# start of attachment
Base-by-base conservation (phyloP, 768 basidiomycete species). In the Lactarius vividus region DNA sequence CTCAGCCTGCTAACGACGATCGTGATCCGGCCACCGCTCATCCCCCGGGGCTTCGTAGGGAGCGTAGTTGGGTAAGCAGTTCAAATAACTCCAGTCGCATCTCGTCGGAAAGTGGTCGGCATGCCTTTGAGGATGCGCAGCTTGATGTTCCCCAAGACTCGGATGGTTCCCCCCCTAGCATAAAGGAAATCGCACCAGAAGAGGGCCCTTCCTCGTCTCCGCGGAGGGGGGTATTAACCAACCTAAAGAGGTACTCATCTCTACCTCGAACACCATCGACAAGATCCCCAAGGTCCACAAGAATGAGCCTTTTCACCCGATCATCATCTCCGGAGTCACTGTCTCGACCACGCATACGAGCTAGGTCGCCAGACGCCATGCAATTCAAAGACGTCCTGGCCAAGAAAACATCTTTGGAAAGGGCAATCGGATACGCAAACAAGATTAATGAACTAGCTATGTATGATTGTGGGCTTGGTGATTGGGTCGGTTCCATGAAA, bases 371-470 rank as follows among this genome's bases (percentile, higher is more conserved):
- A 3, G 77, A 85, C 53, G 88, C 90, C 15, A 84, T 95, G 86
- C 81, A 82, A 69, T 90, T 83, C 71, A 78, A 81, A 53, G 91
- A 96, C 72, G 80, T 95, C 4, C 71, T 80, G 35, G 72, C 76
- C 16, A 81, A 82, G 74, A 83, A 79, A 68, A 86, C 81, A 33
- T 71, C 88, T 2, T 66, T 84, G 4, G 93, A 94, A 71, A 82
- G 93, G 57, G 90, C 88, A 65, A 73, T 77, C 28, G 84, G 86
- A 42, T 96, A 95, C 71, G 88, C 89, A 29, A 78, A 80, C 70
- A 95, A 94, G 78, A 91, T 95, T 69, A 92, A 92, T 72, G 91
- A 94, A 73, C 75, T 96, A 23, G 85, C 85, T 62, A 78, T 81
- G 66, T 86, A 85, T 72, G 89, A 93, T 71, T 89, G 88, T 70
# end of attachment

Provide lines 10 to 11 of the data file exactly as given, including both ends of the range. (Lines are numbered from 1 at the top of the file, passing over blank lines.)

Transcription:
- A 94, A 73, C 75, T 96, A 23, G 85, C 85, T 62, A 78, T 81
- G 66, T 86, A 85, T 72, G 89, A 93, T 71, T 89, G 88, T 70